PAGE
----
World Anti-Doping Agency (WADA) Presidential candidate Linda Helleland has accused rival Witold Bańka of making "offensive" statements and acting in "bad faith" after he called on the Norwegian to step down as vice-president during the campaign.
In a written response to Bańka, seen by insidethegames, Helleland claims the suggestion made by the Polish Sports Minister and WADA Executive Committee member "has the appearance of further political manipulation and interference".
The development marks the latest in an increasingly-bitter race to succeed Sir Craig Reedie as WADA President.
Bańka, a former elite level athlete, urged the Norwegian to vacate her position as vice-president as he claimed it gives her an unfair advantage in a lengthy statement issued to media yesterday.
He also accused Helleland of contravening "good governance principles" by appearing at a summit at the White House last week, even though she did so in her own personal capacity.
Helleland was initially reticent to respond to Bańka but insidethegames has seen a letter she has written to her fellow Presidential candidate.
The clash comes less than a week before WADA convenes for its Executive Committee and Foundation Board meetings in Baku.
"I fully support good governance, and good governance promotes openness and transparency," Helleland writes.
"To suggest otherwise is offensive.
"I am sure you are aware of the global outcry WADA is facing and for you to openly and publicly call for me to step down is in bad faith and has the appearance of further political manipulation and interference."
Helleland also addressed the allegations regarding her appearance at the White House - criticised last week by Sir Craig - and insisted she had no role in organising it and left the room when the declaration calling for widespread reform at WADA was made.
"Like you, I am entitled to attend any gathering I wish in the interest of clean sport," said Helleland.
"If WADA is to be a democratic organisation, the people that sit on the organisation's boards should be able to openly express their opinion on the best way forward for the organisation and not be sidelined, pressured or bullied into being silenced."
Helleland also revealed she had invited Sir Craig, whose term as President will end in November of next year, to a meeting in Oslo to discuss how to move forward.
Her response to Bańka follows Norwegian Prime Minister Erna Solberg and her Government declaring their full support for her campaign.
In a statement, Solberg claimed Helleland was the best candidate for the job as she "is firmly committed to strengthening WADA as the global anti-doping regulator and to restoring the confidence of athletes and sports fans in fair and honest sport".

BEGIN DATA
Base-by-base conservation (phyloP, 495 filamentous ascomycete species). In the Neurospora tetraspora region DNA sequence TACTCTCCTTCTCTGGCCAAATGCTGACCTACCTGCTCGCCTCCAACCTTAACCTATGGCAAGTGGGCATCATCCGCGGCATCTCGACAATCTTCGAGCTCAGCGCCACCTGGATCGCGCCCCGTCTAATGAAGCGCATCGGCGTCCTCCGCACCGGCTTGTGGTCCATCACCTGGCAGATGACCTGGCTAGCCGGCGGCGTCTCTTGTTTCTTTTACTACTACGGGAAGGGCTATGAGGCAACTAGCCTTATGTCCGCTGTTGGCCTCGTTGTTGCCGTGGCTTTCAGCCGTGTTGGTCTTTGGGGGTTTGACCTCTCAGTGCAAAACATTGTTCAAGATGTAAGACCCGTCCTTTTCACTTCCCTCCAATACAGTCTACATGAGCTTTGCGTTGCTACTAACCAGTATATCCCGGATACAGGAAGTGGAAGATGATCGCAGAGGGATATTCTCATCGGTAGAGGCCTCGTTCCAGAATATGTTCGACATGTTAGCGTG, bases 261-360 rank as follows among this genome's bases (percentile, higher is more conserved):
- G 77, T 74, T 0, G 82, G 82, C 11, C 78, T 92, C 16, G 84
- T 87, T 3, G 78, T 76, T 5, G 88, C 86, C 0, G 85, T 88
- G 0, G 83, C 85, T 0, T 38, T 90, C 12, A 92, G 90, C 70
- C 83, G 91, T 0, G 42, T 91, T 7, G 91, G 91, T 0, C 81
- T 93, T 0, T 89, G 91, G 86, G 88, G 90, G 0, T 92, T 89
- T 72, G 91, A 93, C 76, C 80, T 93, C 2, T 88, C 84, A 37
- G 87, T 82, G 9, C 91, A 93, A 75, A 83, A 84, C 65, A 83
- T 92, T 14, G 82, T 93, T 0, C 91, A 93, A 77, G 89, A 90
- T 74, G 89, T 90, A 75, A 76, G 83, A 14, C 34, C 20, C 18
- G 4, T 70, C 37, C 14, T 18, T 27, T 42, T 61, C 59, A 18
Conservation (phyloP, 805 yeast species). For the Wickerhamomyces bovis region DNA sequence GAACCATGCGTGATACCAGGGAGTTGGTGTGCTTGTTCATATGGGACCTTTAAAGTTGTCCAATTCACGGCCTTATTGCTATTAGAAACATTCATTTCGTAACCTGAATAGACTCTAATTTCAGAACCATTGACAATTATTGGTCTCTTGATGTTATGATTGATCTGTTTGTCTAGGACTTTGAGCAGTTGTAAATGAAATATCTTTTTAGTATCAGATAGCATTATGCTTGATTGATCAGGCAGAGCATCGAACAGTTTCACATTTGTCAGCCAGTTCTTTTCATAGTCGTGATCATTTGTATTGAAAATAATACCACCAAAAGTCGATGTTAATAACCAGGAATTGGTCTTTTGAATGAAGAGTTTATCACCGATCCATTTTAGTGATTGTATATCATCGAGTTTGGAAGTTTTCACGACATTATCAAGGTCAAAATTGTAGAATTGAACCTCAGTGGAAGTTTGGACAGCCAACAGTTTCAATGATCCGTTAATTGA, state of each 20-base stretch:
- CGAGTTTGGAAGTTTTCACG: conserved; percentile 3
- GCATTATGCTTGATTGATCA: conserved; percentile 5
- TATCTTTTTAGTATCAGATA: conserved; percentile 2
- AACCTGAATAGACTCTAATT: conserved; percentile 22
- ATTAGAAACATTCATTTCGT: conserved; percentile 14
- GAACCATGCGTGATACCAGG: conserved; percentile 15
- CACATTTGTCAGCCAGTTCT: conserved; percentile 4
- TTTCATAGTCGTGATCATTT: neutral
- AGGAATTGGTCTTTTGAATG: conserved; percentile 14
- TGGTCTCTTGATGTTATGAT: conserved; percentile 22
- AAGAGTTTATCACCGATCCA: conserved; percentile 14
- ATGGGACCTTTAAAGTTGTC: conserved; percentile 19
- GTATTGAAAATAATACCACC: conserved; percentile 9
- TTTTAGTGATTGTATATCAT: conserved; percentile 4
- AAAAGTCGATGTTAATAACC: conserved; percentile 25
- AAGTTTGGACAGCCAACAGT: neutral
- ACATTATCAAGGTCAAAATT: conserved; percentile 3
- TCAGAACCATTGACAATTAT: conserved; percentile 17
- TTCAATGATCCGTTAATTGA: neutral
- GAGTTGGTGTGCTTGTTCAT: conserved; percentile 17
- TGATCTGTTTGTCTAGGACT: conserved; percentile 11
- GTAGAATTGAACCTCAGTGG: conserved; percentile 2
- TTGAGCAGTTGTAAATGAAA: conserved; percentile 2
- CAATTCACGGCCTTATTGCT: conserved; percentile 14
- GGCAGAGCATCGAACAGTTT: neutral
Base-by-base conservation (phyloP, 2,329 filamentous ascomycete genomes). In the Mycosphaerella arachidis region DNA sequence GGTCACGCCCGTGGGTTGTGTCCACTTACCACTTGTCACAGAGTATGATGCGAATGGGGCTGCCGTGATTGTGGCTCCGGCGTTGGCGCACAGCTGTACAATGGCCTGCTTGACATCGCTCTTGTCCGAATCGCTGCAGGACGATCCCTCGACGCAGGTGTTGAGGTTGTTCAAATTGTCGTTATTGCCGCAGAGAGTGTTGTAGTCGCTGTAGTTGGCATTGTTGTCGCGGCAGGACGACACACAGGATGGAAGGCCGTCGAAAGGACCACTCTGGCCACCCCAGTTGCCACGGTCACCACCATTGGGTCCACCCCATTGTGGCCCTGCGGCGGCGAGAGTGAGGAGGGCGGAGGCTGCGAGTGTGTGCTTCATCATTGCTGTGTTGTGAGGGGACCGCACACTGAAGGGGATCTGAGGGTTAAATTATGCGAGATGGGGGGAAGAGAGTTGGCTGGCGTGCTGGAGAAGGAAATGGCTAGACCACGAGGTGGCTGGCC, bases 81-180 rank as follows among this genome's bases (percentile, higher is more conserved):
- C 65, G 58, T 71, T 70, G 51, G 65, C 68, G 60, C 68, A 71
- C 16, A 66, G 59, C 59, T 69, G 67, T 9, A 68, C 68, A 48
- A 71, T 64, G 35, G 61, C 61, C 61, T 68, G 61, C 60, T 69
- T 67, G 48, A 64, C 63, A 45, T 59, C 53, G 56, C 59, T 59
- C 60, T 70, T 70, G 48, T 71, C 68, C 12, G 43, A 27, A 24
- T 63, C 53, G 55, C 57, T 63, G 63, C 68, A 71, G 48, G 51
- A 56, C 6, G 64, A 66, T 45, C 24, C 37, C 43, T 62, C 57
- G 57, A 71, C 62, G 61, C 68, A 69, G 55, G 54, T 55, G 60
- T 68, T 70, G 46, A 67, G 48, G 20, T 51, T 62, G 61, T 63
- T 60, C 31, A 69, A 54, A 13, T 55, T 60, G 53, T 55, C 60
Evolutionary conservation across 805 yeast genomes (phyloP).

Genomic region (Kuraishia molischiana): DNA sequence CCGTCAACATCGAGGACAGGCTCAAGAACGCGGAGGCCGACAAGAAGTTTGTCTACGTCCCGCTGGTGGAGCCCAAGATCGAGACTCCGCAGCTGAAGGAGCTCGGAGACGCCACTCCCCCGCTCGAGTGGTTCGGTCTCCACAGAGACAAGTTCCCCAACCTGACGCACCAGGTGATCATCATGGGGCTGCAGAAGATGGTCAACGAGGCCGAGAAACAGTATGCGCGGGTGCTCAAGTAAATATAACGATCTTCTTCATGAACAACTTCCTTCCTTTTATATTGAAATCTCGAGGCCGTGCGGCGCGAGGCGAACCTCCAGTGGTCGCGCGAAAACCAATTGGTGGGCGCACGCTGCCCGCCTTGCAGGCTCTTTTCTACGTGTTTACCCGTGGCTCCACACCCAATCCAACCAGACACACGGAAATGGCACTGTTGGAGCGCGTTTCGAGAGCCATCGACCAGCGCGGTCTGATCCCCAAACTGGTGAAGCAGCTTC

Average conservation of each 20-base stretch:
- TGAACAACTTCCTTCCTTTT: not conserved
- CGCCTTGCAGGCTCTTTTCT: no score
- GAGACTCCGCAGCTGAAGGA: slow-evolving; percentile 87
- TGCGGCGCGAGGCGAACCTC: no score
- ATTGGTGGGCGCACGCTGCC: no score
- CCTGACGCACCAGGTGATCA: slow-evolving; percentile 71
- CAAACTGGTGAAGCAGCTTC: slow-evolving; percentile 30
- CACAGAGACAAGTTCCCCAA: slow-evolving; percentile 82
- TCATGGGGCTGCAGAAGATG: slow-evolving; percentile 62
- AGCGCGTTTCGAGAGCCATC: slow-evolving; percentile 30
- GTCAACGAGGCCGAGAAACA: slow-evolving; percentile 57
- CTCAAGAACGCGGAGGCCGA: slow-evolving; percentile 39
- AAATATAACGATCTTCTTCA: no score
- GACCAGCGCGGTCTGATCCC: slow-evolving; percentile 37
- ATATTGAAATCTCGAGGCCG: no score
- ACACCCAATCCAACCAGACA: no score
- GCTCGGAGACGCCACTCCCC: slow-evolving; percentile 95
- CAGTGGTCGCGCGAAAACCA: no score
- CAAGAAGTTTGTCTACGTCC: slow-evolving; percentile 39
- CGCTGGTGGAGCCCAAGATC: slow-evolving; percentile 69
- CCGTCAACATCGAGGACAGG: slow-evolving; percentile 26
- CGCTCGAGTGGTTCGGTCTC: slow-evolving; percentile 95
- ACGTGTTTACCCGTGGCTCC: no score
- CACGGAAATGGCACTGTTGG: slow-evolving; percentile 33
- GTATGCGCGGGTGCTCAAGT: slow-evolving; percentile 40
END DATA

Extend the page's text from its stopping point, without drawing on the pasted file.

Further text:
The comments seem to respond to a proposal put forward by the African Union of public authority representatives at WADA, which said their chosen contender should "be endorsed by their Government/country and have "extensive high level political/Government/Parliament experience" at national - and international - levels.
The proposal also included a rule that public authority candidates for President must be at least 45-years-old, which some interpreted as a move to block Helleland - a vocal critic of WADA and the International Olympic Committee during the fallout to the Russian doping scandal - from standing as she is 41.
Bańka would also be ruled out in the unlikely situation that it comes to fruition, however, as he is 34.
"During her two years as vice-president of WADA, Minister Helleland has never shied away from the difficult decisions, and has remained steadfast to her principles while championing an 'athlete first' vision for clean sport," Solberg, Prime Minister since 2013, said.
"Minister Helleland has consistently demonstrated her full and unswerving determination to protect the global athlete community from doping.
"Knowing Linda well, I know she is firmly committed to strengthening WADA as the global anti-doping regulator and to restoring the confidence of athletes and sports fans in fair and honest sport.
"My cabinet and I have no hesitation in offering Linda our full support to lead WADA as we enter a new age for anti-doping."
Under the rotational system currently in place, the next President should come from the Governmental side.
WADA Presidents are elected by the 38-member Foundation Board, which consists of an equal balance of representatives from sport and public authorities.
If all the sporting members unite behind one candidate, however, it will only need one public authority figure to break ranks for their choice to be accepted.
The timeline for the election process is among several key items on the agenda in Baku next week.